31. envmod


    i think it's fantastic that this watch comes with a pedo-meter. invaluable in this day and age, especially if you work at the BBC.

  32. mark l 2 Silver badge

    If smart watches are still around in a few years then it maybe something i would consider then once the tech improves with better battery life that can run for at least a week between charges rather than a day

  33. Anonymous Coward
    Anonymous Coward

    Galaxy Note 3 VLP™ (that's a Very Large Phone).

    Again trying to make cutesy annoying TLAs or portmanteaus? Don't you have a real journalist job to do?

    Please give up on using terms like "VLP" or "phablets".

  34. DryBones

    It's the Durability, Stupid!

    When I wore wristwatches, I had to replace the band once a year because the rubber got brittle. This watch has the camera in the band... which gets brittle... They can sod off, I'm not replacing a watch that costs this much every year.

    If you're wondering, my watch is on a lanyard now, and my wrist uniformly tanned for it.

    1. jason 7

      Re: It's the Durability, Stupid!

      I was told by a watch selling buddy that any non-metal watch strap is only expected to last 6-12 months.

      So next time you decide to buy a watch with £40 a go crocodile straps or...well cameras in them....

  35. Sir Alien

    Criteria....? Those aren't specs

    These are not watches and the spec other than having a nice screen is terrible. Until the things battery can last as long as my current watch I will keep my trusty casio.

    Simple, round face, hardened face, stainless clip strap, not too thick Casio Wave Ceptor and had it for 7 years now and I only changed the battery a year ago. That is what I call a good battery life. A watch with a 6 year battery ticks my box.


  36. OrsonX

    Screw head alignment

    My eyes, it huts my eyes.

  37. Arachnoid

    Modify a previous design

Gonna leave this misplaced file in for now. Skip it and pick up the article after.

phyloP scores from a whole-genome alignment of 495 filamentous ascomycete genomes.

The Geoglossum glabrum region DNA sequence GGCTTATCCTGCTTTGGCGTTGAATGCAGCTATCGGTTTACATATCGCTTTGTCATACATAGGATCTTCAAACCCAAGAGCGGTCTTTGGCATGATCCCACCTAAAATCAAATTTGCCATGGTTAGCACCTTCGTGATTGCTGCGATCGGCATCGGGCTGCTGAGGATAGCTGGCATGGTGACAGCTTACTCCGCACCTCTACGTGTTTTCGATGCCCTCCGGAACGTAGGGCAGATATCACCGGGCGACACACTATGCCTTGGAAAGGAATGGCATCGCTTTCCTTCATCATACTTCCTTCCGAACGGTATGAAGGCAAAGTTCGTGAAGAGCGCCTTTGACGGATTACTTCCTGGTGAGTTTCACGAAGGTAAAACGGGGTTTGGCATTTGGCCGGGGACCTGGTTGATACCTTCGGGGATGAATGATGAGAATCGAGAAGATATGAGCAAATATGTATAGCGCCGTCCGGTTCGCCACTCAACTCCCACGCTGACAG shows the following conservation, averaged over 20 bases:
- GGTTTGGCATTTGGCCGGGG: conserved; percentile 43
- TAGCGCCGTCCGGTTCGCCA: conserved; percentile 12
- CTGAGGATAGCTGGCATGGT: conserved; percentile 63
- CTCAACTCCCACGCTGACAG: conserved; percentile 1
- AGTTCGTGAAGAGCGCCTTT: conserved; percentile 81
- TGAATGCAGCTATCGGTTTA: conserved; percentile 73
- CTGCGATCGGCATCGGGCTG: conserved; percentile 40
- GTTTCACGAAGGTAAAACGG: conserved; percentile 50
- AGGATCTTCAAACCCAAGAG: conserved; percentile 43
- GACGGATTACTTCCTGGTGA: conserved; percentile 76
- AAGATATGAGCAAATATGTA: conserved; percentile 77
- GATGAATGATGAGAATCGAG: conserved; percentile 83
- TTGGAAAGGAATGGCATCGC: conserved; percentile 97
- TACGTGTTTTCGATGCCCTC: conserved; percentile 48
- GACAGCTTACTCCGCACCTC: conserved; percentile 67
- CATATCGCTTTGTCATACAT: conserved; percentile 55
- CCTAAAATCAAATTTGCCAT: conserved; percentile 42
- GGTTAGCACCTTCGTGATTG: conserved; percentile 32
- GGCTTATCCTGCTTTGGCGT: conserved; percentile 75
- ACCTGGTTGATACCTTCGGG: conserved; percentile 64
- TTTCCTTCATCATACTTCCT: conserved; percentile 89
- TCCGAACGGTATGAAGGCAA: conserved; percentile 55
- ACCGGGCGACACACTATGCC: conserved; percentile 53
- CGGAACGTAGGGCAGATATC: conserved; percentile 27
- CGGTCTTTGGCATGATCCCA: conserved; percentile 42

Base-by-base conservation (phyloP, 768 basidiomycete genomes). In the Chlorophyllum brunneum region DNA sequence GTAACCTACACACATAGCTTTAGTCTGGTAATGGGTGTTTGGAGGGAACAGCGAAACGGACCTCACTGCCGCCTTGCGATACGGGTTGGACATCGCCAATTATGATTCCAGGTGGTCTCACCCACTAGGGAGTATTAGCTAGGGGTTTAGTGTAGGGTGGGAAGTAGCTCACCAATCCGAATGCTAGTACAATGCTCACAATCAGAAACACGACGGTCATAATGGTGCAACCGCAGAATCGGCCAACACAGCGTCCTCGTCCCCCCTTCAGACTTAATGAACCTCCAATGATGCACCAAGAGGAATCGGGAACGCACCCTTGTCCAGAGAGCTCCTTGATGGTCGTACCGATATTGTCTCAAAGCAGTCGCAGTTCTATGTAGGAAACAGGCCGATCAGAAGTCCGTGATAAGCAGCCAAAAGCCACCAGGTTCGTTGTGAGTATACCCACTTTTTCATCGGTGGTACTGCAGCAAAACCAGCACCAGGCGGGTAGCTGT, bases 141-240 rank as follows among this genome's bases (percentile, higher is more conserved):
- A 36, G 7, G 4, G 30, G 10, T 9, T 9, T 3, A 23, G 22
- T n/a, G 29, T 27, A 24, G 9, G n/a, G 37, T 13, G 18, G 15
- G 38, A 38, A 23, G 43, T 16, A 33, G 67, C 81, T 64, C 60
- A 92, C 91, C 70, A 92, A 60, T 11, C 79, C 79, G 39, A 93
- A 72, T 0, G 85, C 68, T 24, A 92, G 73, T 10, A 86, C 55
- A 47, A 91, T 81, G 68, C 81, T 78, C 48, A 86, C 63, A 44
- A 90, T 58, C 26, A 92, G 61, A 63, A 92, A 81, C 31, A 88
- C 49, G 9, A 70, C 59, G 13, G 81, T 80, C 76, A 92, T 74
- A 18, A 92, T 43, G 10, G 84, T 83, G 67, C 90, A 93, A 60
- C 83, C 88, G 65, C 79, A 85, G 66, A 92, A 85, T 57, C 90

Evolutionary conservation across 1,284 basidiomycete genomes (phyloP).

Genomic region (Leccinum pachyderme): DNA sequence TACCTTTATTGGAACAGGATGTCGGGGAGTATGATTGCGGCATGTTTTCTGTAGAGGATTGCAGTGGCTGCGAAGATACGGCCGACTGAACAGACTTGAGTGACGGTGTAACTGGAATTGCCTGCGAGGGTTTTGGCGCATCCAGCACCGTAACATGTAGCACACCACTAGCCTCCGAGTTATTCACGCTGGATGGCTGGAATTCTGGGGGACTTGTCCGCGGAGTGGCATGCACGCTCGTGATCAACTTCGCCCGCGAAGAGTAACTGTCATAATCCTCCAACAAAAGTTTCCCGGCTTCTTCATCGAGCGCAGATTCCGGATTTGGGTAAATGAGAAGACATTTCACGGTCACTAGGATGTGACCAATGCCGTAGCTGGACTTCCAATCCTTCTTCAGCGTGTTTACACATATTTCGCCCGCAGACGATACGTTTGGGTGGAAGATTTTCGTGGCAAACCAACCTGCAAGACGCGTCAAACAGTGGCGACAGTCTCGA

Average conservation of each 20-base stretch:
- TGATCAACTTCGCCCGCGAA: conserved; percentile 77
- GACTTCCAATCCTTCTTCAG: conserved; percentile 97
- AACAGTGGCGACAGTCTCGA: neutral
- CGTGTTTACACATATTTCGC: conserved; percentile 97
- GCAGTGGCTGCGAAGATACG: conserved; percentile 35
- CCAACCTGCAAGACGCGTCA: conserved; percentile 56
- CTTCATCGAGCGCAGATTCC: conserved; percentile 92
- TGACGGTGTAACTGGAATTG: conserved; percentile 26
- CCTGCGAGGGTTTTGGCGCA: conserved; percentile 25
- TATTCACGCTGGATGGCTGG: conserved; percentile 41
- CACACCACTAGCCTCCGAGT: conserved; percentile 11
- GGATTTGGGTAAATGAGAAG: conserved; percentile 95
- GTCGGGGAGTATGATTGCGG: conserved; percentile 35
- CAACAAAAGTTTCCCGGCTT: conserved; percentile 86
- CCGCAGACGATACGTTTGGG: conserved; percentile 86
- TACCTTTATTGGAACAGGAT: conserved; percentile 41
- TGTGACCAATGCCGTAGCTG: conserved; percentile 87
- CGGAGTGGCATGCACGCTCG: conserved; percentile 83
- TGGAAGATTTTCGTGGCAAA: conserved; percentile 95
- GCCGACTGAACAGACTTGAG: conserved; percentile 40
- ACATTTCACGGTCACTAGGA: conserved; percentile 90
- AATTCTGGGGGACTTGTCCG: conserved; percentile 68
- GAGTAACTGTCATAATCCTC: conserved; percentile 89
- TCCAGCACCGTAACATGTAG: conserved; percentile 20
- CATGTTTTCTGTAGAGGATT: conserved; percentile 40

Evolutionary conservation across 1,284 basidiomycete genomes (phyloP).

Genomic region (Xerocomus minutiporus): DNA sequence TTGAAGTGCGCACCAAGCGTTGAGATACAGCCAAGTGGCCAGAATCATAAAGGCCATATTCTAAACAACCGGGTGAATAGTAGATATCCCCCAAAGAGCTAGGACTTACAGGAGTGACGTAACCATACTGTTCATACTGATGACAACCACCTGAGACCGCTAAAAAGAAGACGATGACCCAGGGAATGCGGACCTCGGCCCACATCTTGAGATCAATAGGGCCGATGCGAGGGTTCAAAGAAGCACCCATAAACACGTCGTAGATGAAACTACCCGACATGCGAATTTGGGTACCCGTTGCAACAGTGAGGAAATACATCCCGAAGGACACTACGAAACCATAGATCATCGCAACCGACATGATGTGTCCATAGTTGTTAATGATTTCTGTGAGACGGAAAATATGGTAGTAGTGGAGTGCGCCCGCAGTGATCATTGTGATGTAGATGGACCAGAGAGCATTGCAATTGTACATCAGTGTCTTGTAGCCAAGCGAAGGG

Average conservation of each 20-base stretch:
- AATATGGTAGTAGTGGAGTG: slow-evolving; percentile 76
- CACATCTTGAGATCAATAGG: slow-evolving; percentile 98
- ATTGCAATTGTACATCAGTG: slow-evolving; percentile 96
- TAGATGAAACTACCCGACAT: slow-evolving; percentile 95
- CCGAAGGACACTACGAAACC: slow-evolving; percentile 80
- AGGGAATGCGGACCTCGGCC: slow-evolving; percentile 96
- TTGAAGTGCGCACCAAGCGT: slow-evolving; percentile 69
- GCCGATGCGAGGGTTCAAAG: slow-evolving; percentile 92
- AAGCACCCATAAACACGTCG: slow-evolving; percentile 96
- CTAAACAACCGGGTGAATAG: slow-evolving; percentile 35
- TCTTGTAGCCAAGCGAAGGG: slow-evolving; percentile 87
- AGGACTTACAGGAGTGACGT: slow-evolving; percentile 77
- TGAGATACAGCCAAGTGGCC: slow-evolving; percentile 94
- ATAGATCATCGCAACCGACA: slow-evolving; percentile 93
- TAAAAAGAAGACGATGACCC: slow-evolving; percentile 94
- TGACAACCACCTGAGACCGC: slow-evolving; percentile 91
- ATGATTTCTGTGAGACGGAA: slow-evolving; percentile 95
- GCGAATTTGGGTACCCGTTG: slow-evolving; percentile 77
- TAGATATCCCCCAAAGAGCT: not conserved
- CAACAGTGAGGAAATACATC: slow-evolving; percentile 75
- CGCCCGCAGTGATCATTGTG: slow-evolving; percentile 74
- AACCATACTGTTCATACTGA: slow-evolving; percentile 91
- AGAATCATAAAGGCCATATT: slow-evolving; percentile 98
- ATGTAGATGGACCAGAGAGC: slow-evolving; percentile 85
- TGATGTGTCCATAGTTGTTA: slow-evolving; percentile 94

Im surprised Apple didn't reinvent that small touch screen nano device as an iWatch

    1. Dave 126 Silver badge

      Re: Modify a previous design

      Apple could have easily bunged some Bluetooth chippery in their old Nano and sold it as a connected companion to the iPhone... it would probably have been alight, and occasionally useful (a remote control for media playback), but it wouldn't have been without some obvious flaws.

      The Reg did report recently on an Apple patent for a micro-perforated aluminium touch screen- it's looks like a sheet of normal aluminium, but tiny holes allow for pixels to be seen through it, and touches can be sensed through distortion of the sheet. The patent application mentioned keyboards (the current Apple Wireless keyboard has a power-indicator LED that is nearly invisible when off) but the technique has some obvious potential for a smart-watch.

  38. the_kramer

    strange idea

    I think it's going to be a success, except for the people who already have a watch on their wrists. These are nowadays style objects and I'm not sure how many will change a Rolex or Piaget for a Samsung.

    1. Dave 126 Silver badge

      Re: strange idea

      People who have a Rolex can usually afford to have several watches, a cheap Casio for the swimming pool, a heart-rate monitor for the gym, some old military-issue on a NATA strap for more casual events.

  39. Silverburn

    What's a watch?

    Not worn one in 30 years. Don't miss it. Won't miss these either.